Maria was arrested. She still spoke no English and knew nothing about legal representation and procedure. She was represented by an attorney who had been disbarred and was using another attorney’s bar number to practice law, but he was the only attorney her family could afford. Although she had nothing to do with the murder of her captor, Maria was sentenced to 25 years to life in prison. After serving 22.5 years, Maria was released from prison, only to be picked up by INS and forced to serve another 5 months in state prison until her pro bono attorneys were able to obtain a T-visa for her – the first issued in California. The man who did kill Maria’s trafficker eventually told the Board of Prison Terms investigation that Maria had nothing to do with the murder of her captor, but this was all too late to make a difference for Maria.
Despite so many years of trauma, Maria never lost hope or stopped believing she would be free one day. She received her GED and almost completed her Associate’s Degree in prison. She learned English and spent time helping others and reflecting on what she wanted to do when she was free. Today Maria speaks up on behalf of survivors of human trafficking, tells her story, and educates the public about what human trafficking is, how it can happen anywhere and to anyone, and what we should all do about it. “I am not a victim anymore,” says Maria, as she smiles at me. She reminds me that she has a lot of work to do and calls to make to volunteers since it’s a short week for Thanksgiving.
When I did this interview with Maria during Thanksgiving and Chanukah I asked myself: had I met anyone so grateful to be free in my entire life? Had I met anyone so warm, so thoughtful, and so willing to share her story for the benefit of others? Maria’s story is hard. It’s complicated, long, and happened right in my own backyard in Southern California. It is a painful story to hear, but it is also a story of faith and endurance, of strength and love. It is a story of an unsung hero, but it is also the story of the many unsung heroes I have met throughout my life. And for all of them, including Maria, I am thankful.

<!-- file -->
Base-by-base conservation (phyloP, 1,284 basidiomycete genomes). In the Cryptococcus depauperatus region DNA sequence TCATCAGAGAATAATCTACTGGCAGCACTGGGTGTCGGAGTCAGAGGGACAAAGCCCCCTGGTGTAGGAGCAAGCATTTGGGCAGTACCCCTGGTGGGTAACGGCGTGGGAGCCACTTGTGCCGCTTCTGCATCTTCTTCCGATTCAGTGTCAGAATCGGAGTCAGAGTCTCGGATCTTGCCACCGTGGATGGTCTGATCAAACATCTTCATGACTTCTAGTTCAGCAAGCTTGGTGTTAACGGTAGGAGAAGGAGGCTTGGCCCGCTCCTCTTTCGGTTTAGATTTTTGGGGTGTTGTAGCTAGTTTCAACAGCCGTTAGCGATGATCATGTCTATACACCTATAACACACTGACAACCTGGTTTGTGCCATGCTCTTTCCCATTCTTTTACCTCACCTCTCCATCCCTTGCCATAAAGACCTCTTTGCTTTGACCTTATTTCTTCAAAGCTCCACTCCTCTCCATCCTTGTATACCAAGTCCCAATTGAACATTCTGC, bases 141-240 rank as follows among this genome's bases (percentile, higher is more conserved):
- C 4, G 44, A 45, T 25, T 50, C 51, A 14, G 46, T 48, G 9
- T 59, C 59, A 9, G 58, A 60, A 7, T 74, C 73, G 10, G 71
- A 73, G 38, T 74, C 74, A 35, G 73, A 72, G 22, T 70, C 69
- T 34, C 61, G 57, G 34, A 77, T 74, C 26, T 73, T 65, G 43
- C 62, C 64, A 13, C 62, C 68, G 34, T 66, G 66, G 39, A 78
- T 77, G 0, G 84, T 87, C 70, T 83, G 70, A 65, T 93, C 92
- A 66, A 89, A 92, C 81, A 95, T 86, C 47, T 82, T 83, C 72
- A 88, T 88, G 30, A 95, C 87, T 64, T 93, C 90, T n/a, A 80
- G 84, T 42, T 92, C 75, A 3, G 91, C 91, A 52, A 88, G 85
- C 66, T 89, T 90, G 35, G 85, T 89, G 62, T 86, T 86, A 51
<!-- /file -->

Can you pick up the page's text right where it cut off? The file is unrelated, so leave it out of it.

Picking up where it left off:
WHAT CAN YOU DO TO HELP?
Human Trafficking Awareness Day is on January 11, 2014. Human trafficking happens in our own backyards here in Los Angeles County. Here is what you can do to help reduce human trafficking in Los Angeles County in the coming months:
NCJW/LA, CAST LA, Oasis LA, JLC, and T’ruah have joined together to create a two-phased program to implement SB1193, a law passed in late 2012 by the California legislature mandating businesses throughout the State to place posters with human trafficking hotline numbers on their premises. Our program includes two phases.
1) LA Youth Human Trafficking Poster Contest: 14-25 year olds in LA County are invited to participate in designing the poster to be put up in businesses throughout LA County. The deadline is January 6, 2013. Click here to read the rules and regulations or to submit a poster.
2) LA County Human Trafficking Poster Outreach Project: On February 9, 2013, the Project Partners will hold a training session at NCJW/LA to train volunteers to visit businesses throughout LA County, provide them with information about the new law, give them the poster to put up, and track the information on their posting. For more information on this phase of the project, email me at email@example.com.
We welcome your feedback.
Your information will not be shared or sold without your consent. Get all the details.
Terms of Service
JewishJournal.com has rules for its commenting community.Get all the details.
JewishJournal.com reserves the right to use your comment in our weekly print publication.